While the team declined to comment on their total budget, the recent restoration of the glitzy Corinthia, another sprawling London hotel, cost a cool $490 million. And despite the prowess of both hoteliers, neither was willing to tackle the project alone.

“Nick had never done anything of this scale, but he understands London as well as anybody and has a great aesthetic and style,” said Zobler of their partnership. “We understood the hotel business and development very well. Together we made a great team.”

Jones concurred, “We’ve been responsible for the design, and they’ve been responsible for the implementation—it’s been a super successful collaboration.”

Bigger is Better, for Business and Leisure

“Lifestyle hotels used to be synonymous with this idea of ‘boutique,’” said Zobler. “Small meant better. More intimate.” He sees that changing. “Growing in scale means you can offer a larger range of amenities,” he explained.

Those separate men’s and women’s salons perfectly prove the point: they’ll come in handy whether guests are going to black-tie weddings or buttoned-up board meetings. Ditto the meeting rooms with private terraces or the 24-hour British brasserie called Millie’s (as convenient for locals’ post-party munchies as it will be for suits with late-night flight arrivals).

“Nobody wants to stay in the same boring business hotels with the same restaurant menus and the same ugly awnings,” said Jack Ezon of Ovation Travel, whose company books at least 30,000 corporate room nights in London annually. “You want a cool place with a great vibe that gets you in a good mood, especially if you’re entertaining. And if you can combine that with big, nice rooms it’s even better,” he added.

The Ned, he says, ticks those boxes. Entertaining will be easy with eight restaurants that include a sister to Cecconi’s in Mayfair; a Jewish deli; a Parisian-inspired café; and several spaces that will be for guest use only, like a bar in the bank building’s old vault space, a rooftop grill, and a ritzy American steakhouse.

“For business travelers, the Ned is a game-changer,” said Ezon, estimating that the project will likely see 60-80 percent of their occupancy ticking the business box on their immigration forms.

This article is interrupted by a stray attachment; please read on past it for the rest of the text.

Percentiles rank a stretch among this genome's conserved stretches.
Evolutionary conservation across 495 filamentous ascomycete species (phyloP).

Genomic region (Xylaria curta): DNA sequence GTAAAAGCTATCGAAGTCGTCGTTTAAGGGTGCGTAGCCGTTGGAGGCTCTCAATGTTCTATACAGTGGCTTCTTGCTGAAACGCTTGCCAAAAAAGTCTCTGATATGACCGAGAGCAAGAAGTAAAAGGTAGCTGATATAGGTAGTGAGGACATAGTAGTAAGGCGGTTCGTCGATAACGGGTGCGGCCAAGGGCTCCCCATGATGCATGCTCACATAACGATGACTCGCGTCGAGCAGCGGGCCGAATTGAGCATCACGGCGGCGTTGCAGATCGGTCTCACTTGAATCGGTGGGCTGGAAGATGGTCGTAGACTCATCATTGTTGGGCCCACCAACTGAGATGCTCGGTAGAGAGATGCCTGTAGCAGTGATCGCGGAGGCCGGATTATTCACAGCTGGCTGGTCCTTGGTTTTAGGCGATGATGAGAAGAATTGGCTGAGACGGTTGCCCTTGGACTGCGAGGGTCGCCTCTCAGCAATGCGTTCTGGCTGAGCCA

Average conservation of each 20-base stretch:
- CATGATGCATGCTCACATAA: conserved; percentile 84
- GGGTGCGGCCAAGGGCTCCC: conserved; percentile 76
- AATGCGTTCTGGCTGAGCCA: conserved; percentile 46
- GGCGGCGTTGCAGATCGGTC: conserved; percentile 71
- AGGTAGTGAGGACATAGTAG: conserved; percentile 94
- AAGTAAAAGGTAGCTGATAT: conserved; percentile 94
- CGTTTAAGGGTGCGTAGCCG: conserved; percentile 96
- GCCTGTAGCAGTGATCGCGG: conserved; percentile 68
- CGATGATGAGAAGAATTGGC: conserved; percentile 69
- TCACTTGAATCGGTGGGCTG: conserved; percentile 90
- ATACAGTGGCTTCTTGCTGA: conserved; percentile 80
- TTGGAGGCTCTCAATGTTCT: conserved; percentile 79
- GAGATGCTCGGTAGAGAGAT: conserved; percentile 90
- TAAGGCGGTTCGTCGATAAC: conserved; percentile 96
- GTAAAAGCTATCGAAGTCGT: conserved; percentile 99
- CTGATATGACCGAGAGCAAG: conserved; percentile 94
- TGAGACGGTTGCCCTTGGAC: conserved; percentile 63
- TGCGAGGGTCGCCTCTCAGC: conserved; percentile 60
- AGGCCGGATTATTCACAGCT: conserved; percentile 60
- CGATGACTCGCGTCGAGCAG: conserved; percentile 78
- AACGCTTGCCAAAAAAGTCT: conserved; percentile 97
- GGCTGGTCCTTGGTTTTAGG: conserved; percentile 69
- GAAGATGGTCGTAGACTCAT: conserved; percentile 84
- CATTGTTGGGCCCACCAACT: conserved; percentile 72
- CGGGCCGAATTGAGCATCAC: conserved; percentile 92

Public-Private Offerings

“You have to be a member to walk into a Soho House building, but a good night at the Ned will see every sort of person in there—that’s what will make it interesting and exciting, I think,” said Jones, whose previous projects have always been characterized by a sense of exclusivity. “The Ned is for everyone.”

And yet, that’s not entirely true. While a bulk of the restaurants and public spaces will in fact be open to the public, a private membership club will still give the Ned an elite bent.

Included in the membership cost (which starts at 1500 GBP, or $1880) is access to a series of private spaces like the aforementioned restaurants, a marble-clad gym, and a spa with a hammam, sauna, and swimming pool. Perhaps the hardest tables to book on property will be those at the Princes Dome and Poultry Dome Bars, two visually spectacular watering holes built into round rooftop atriums.

Though a long-held focus of Soho House clubs, getting admitted here won’t require you to be a creative professional. The hotel’s position in the City will force it to open its network beyond the traditional editorial-, art-, and fashion-types.

“What we’re really hoping for is a blend of people,” said Zobler, who said that “getting the alchemy right” would require a diverse mix of business travelers, start-up entrepreneurs, transient locals, leisure types, and beyond. “We’re trying to cultivate that through the diversity of the offerings,” he explained.

Financial Districts on the Upswing

Until now, there have been few exciting places to stay in the City except for an Andaz, an Indigo, and a few unbranded, unremarkable crash pads. But that’s changing, and not just because of the Ned.

Ezon says the recently-opened Four Seasons Ten Trinity—also in a historic building with a private members’ club—is another City game-changer, despite having a more traditional feel. “They’ll cater to a similar comp set but a different psychographic,” explained Ezon. “One for the more trendy and one for the more traditional.”